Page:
(Ed.'s note: Following is a background history of the Salem School and the landfill compiled by the BOE's Facilities Committee and presented by its chairperson, school board member Nancy Cowles, at the work session on the resuse of the facility.)
1865 - Sand and gravel mining operations begin in area along East Shore Road near Hempstead Harbor. Much mining activity through the early-mid 1900s. As the mining was phased out the site began being used as a construction and demolition debris landfill.
1951 - Salem School constructed on former farmlands. Additions to the building were made in 1957-58.
1973 - The TNH purchased some of the former mining site for a municipal landfill.
1974 - Landfilling began in four acres of the area designated L-4. Approximately 260,000 tons of waste material per year was dumped there. This consisted of residential, commercial, industrial, construction and demolition debris, incinerator residue. Oil and gasoline saturated soil and asbestos were allowed to be disposed of with permits. Residents stated drummed liquid waste was also disposed there.
1975 - Although a liner had been installed before the landfilling began, leachate started overflowing the liner and there were many complaints about odors in the surrounding area including at the Salem School.
1976 - A leachate treatment system was installed.
1979 - The landfill area was increased to 29 acres. During the winters of 1979-91, small furnace explosions occurred in a few homes located about 100-500 feet from the landfill.
1981 - The Nassau County Dept. fo Health investigated the situation and found methane exceeding explosive levels in several homes. In September 1981 the Board of Education had a study conducted to investigate the impact of the North Hemsptead landfill on the Salem school. Findings indicated that there was not "currently a combustible gas problem in the school building." However, it was recommended that a methane alarm system be installed in the Salem school "to provide continuous monitoring coverage." The monitor was installed and is still functioning in the school. To this date its alarm has never sounded.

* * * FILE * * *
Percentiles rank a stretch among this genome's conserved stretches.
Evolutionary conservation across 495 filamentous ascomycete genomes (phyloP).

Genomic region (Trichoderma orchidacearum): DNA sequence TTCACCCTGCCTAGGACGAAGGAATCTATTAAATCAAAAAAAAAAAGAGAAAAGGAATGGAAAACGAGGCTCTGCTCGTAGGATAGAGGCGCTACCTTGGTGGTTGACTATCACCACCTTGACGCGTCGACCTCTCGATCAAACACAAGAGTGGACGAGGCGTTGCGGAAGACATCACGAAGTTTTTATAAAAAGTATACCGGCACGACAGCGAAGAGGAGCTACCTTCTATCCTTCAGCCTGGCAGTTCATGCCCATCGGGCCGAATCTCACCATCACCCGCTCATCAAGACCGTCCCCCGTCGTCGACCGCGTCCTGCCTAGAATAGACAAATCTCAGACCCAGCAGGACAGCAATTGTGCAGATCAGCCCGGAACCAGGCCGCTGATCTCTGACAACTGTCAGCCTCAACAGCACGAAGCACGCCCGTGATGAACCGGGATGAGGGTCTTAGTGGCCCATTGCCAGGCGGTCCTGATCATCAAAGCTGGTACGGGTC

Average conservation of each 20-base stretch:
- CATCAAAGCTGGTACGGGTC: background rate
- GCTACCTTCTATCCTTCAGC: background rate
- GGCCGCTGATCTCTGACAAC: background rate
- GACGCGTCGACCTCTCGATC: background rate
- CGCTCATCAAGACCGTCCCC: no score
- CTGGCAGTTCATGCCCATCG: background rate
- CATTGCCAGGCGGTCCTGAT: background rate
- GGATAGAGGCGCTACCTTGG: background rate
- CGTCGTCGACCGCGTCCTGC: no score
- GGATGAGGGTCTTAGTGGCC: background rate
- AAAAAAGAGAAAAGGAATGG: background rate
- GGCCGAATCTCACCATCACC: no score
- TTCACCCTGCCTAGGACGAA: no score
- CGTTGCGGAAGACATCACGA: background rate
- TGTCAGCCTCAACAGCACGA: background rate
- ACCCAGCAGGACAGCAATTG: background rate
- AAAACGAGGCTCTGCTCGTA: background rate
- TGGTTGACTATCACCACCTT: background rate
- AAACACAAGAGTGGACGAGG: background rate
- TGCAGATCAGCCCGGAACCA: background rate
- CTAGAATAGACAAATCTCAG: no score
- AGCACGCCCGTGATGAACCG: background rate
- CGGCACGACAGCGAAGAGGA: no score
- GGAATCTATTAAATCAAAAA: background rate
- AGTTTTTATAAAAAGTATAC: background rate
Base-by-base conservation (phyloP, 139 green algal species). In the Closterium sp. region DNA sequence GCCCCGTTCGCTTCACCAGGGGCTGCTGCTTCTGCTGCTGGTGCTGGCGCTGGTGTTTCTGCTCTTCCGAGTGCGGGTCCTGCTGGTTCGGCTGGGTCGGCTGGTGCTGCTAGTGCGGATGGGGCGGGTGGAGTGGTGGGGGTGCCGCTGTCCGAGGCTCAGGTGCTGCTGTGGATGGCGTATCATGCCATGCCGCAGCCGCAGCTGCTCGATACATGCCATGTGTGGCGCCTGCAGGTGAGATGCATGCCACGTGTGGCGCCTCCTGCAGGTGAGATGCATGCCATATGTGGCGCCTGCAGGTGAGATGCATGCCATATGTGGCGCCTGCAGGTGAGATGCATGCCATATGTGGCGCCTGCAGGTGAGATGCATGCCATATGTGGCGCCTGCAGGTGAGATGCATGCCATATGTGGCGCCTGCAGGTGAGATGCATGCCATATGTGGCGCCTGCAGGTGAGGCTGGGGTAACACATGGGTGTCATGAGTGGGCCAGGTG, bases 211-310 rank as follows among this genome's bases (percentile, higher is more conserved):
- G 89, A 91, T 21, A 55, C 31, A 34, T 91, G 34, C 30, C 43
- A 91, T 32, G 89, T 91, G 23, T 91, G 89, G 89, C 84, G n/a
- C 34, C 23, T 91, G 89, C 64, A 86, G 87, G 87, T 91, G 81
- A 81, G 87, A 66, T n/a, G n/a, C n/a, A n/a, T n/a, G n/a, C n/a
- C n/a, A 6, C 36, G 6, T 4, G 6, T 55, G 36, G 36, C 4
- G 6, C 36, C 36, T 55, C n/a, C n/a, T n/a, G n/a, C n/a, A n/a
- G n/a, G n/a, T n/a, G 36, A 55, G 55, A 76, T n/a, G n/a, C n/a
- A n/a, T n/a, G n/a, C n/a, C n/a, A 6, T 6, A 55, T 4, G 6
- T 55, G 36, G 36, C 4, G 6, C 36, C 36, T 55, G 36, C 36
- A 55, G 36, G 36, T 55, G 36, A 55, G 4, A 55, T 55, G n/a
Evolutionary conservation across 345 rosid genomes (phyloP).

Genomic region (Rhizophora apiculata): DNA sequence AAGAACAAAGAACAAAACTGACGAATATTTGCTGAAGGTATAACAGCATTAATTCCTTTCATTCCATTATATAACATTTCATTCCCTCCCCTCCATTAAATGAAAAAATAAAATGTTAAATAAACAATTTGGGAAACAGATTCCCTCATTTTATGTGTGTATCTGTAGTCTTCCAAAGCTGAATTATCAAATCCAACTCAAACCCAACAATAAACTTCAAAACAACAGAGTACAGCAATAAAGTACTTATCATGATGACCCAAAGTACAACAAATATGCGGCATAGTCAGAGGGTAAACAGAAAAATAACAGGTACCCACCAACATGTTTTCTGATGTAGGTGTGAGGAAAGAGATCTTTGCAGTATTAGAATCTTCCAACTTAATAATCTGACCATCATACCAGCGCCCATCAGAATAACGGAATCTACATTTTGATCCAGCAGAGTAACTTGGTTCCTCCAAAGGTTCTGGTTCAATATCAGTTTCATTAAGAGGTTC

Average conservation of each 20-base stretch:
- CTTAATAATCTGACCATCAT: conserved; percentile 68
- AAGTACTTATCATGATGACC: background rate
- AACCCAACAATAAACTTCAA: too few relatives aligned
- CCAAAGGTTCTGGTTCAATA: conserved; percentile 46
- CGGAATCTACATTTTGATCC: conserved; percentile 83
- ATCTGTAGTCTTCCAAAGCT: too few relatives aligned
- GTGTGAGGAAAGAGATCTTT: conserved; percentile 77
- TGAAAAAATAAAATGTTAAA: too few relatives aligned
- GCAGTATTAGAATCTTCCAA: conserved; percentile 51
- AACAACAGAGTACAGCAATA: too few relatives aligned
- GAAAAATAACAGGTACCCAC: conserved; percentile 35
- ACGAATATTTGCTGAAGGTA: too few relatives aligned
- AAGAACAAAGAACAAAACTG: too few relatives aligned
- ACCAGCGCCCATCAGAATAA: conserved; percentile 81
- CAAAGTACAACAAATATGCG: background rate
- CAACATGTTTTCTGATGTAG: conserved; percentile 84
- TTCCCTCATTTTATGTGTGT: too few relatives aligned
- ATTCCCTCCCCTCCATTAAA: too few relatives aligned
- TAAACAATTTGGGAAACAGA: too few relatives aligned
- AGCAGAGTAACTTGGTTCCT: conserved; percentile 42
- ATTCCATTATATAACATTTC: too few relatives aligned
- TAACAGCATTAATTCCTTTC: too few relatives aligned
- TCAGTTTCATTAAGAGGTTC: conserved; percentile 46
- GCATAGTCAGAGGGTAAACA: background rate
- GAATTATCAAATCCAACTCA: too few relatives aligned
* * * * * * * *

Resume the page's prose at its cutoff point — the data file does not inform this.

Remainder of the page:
1982 - The USEPA placed the landfill on its National Priorities List because of contamination in the area and began monitoring the site. A "...comprehensive evaluation of the Port Washington landfill conducted during 1982 by the cooperative efforts of the USEPA, Nassau County Health Department and the TNH failed to provide any evidence to indicate that the adjacent community was being impacted to an extent that a condition of public health concern existed."
1983 - Disposal operations ceased in the L-4 landfill, but began in a portion of the L-5 landfill area. A Community Action Committee to the TNH on solid waste was formed. The L-4 landfill was declared a Superfund hazardous waste site. The Nassau County DOH performed additional air sampling tests in surrounding residences and the Salem school. Air samples were also taken at the Main Street school and Schreiber for comparative purposes. "The test results provided no indication that landfill gases were infiltrating into the ambient atmosphere at the Salem school and with no vinyl chloride being found, provided no evidence that a condition of public health concern existed."
1985 - The Salem school was closed in June 1985 because of declining enrollment.
1988 - Requests for proposals for using the Salem school were issued. Although there were several inquiries the BOE did not act upon them as "it felt that possible future space needs must be assessed...and it concentrated instead on the disposition of the Main Street school." During the early 1990s some district maintenance shops were moved to Salem. Other efforts to use Salem continued to be submitted; however, an acknowledged need for extensive renovation became a deterrent to prospective users.
1989 - A plan for remediating the inactive hazardous waste site was developed. The TNH and the USEPA "...negotiated a Consent Degree for the remedial design and signed it in September 1991. It is expected that the remediation will be completed in 1998.
1991 - The school district had made several requests that the strong odors emanating from the landfill be investigated. The L-5 landfill was closed by order of the Nassau County Board of Health in January 1992.
1993 - A task force was established to make recommendations for the future use or disposition of Salem. At the conclusion of their study the committee made two recommendations. One, a "...3 year moratorium on any changes to the present status of the property," and two, suggested the possibility of leasing the property be explored."
1998 - Since 1993 only some additional maintenance shops and a few administrative offices have moved into Salem. The TNH continues to work on completing the remedial plan for the landfill.